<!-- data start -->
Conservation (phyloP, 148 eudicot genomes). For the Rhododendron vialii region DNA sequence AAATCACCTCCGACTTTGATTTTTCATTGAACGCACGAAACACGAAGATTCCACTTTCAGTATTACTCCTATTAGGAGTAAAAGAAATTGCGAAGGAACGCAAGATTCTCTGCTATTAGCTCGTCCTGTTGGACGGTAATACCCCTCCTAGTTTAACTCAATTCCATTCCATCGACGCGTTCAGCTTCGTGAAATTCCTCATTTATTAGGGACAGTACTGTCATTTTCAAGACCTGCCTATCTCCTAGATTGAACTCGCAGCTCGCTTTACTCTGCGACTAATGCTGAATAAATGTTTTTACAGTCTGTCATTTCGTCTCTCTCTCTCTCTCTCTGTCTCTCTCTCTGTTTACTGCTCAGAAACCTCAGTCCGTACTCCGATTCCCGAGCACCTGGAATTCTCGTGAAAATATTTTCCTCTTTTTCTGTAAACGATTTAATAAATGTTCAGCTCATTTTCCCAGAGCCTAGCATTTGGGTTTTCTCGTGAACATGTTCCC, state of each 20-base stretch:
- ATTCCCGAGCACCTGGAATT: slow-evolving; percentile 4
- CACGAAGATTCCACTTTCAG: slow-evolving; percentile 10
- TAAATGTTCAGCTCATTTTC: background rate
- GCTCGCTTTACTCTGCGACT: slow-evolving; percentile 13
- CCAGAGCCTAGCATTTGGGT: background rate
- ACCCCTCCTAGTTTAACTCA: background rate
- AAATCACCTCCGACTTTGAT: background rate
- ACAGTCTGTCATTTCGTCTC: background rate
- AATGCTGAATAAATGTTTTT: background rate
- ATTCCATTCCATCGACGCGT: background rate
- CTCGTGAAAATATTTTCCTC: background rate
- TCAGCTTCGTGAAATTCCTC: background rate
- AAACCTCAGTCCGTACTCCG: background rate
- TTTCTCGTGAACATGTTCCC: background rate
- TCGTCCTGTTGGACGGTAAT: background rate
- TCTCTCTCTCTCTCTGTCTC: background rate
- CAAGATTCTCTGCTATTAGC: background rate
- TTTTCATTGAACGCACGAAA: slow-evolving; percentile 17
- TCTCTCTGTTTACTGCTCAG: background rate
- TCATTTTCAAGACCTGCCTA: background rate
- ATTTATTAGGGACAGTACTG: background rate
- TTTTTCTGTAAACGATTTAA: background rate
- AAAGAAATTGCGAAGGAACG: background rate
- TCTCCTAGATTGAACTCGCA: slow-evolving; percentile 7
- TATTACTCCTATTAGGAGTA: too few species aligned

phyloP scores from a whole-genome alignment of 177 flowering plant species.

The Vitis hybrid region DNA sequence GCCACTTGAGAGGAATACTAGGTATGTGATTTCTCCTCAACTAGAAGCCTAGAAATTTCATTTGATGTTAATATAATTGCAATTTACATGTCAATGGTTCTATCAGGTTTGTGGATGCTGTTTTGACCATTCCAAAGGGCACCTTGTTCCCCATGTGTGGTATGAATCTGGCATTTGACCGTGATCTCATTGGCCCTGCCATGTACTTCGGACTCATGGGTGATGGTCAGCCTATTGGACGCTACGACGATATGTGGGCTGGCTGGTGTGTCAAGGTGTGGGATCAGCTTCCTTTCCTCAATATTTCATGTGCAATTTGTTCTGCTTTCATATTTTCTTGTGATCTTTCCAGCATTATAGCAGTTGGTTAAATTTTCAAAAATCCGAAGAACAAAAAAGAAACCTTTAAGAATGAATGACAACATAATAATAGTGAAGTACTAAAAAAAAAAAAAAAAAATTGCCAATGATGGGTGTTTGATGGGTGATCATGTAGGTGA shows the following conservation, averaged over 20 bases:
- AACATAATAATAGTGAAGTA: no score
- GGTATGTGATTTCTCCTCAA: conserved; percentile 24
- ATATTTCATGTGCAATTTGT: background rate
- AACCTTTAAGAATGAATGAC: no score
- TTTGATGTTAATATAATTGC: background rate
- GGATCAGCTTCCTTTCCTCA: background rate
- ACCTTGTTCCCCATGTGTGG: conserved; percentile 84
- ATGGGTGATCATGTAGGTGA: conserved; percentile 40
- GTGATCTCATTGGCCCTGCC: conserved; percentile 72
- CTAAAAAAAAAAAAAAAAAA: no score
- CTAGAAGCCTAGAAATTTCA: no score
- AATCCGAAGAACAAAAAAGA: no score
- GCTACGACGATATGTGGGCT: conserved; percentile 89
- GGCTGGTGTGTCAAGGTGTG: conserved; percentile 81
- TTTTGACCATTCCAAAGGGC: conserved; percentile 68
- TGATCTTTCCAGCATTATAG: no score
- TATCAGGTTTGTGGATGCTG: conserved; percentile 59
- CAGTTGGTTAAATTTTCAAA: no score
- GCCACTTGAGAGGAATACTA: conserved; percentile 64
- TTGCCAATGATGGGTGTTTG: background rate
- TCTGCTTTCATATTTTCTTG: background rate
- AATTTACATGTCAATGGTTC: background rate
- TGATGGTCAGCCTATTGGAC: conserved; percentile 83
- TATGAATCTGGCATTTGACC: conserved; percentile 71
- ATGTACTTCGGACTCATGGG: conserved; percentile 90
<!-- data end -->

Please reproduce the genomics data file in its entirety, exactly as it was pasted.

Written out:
Conservation (phyloP, 148 eudicot genomes). For the Rhododendron vialii region DNA sequence AAATCACCTCCGACTTTGATTTTTCATTGAACGCACGAAACACGAAGATTCCACTTTCAGTATTACTCCTATTAGGAGTAAAAGAAATTGCGAAGGAACGCAAGATTCTCTGCTATTAGCTCGTCCTGTTGGACGGTAATACCCCTCCTAGTTTAACTCAATTCCATTCCATCGACGCGTTCAGCTTCGTGAAATTCCTCATTTATTAGGGACAGTACTGTCATTTTCAAGACCTGCCTATCTCCTAGATTGAACTCGCAGCTCGCTTTACTCTGCGACTAATGCTGAATAAATGTTTTTACAGTCTGTCATTTCGTCTCTCTCTCTCTCTCTCTGTCTCTCTCTCTGTTTACTGCTCAGAAACCTCAGTCCGTACTCCGATTCCCGAGCACCTGGAATTCTCGTGAAAATATTTTCCTCTTTTTCTGTAAACGATTTAATAAATGTTCAGCTCATTTTCCCAGAGCCTAGCATTTGGGTTTTCTCGTGAACATGTTCCC, state of each 20-base stretch:
- ATTCCCGAGCACCTGGAATT: slow-evolving; percentile 4
- CACGAAGATTCCACTTTCAG: slow-evolving; percentile 10
- TAAATGTTCAGCTCATTTTC: background rate
- GCTCGCTTTACTCTGCGACT: slow-evolving; percentile 13
- CCAGAGCCTAGCATTTGGGT: background rate
- ACCCCTCCTAGTTTAACTCA: background rate
- AAATCACCTCCGACTTTGAT: background rate
- ACAGTCTGTCATTTCGTCTC: background rate
- AATGCTGAATAAATGTTTTT: background rate
- ATTCCATTCCATCGACGCGT: background rate
- CTCGTGAAAATATTTTCCTC: background rate
- TCAGCTTCGTGAAATTCCTC: background rate
- AAACCTCAGTCCGTACTCCG: background rate
- TTTCTCGTGAACATGTTCCC: background rate
- TCGTCCTGTTGGACGGTAAT: background rate
- TCTCTCTCTCTCTCTGTCTC: background rate
- CAAGATTCTCTGCTATTAGC: background rate
- TTTTCATTGAACGCACGAAA: slow-evolving; percentile 17
- TCTCTCTGTTTACTGCTCAG: background rate
- TCATTTTCAAGACCTGCCTA: background rate
- ATTTATTAGGGACAGTACTG: background rate
- TTTTTCTGTAAACGATTTAA: background rate
- AAAGAAATTGCGAAGGAACG: background rate
- TCTCCTAGATTGAACTCGCA: slow-evolving; percentile 7
- TATTACTCCTATTAGGAGTA: too few species aligned

phyloP scores from a whole-genome alignment of 177 flowering plant species.

The Vitis hybrid region DNA sequence GCCACTTGAGAGGAATACTAGGTATGTGATTTCTCCTCAACTAGAAGCCTAGAAATTTCATTTGATGTTAATATAATTGCAATTTACATGTCAATGGTTCTATCAGGTTTGTGGATGCTGTTTTGACCATTCCAAAGGGCACCTTGTTCCCCATGTGTGGTATGAATCTGGCATTTGACCGTGATCTCATTGGCCCTGCCATGTACTTCGGACTCATGGGTGATGGTCAGCCTATTGGACGCTACGACGATATGTGGGCTGGCTGGTGTGTCAAGGTGTGGGATCAGCTTCCTTTCCTCAATATTTCATGTGCAATTTGTTCTGCTTTCATATTTTCTTGTGATCTTTCCAGCATTATAGCAGTTGGTTAAATTTTCAAAAATCCGAAGAACAAAAAAGAAACCTTTAAGAATGAATGACAACATAATAATAGTGAAGTACTAAAAAAAAAAAAAAAAAATTGCCAATGATGGGTGTTTGATGGGTGATCATGTAGGTGA shows the following conservation, averaged over 20 bases:
- AACATAATAATAGTGAAGTA: no score
- GGTATGTGATTTCTCCTCAA: conserved; percentile 24
- ATATTTCATGTGCAATTTGT: background rate
- AACCTTTAAGAATGAATGAC: no score
- TTTGATGTTAATATAATTGC: background rate
- GGATCAGCTTCCTTTCCTCA: background rate
- ACCTTGTTCCCCATGTGTGG: conserved; percentile 84
- ATGGGTGATCATGTAGGTGA: conserved; percentile 40
- GTGATCTCATTGGCCCTGCC: conserved; percentile 72
- CTAAAAAAAAAAAAAAAAAA: no score
- CTAGAAGCCTAGAAATTTCA: no score
- AATCCGAAGAACAAAAAAGA: no score
- GCTACGACGATATGTGGGCT: conserved; percentile 89
- GGCTGGTGTGTCAAGGTGTG: conserved; percentile 81
- TTTTGACCATTCCAAAGGGC: conserved; percentile 68
- TGATCTTTCCAGCATTATAG: no score
- TATCAGGTTTGTGGATGCTG: conserved; percentile 59
- CAGTTGGTTAAATTTTCAAA: no score
- GCCACTTGAGAGGAATACTA: conserved; percentile 64
- TTGCCAATGATGGGTGTTTG: background rate
- TCTGCTTTCATATTTTCTTG: background rate
- AATTTACATGTCAATGGTTC: background rate
- TGATGGTCAGCCTATTGGAC: conserved; percentile 83
- TATGAATCTGGCATTTGACC: conserved; percentile 71
- ATGTACTTCGGACTCATGGG: conserved; percentile 90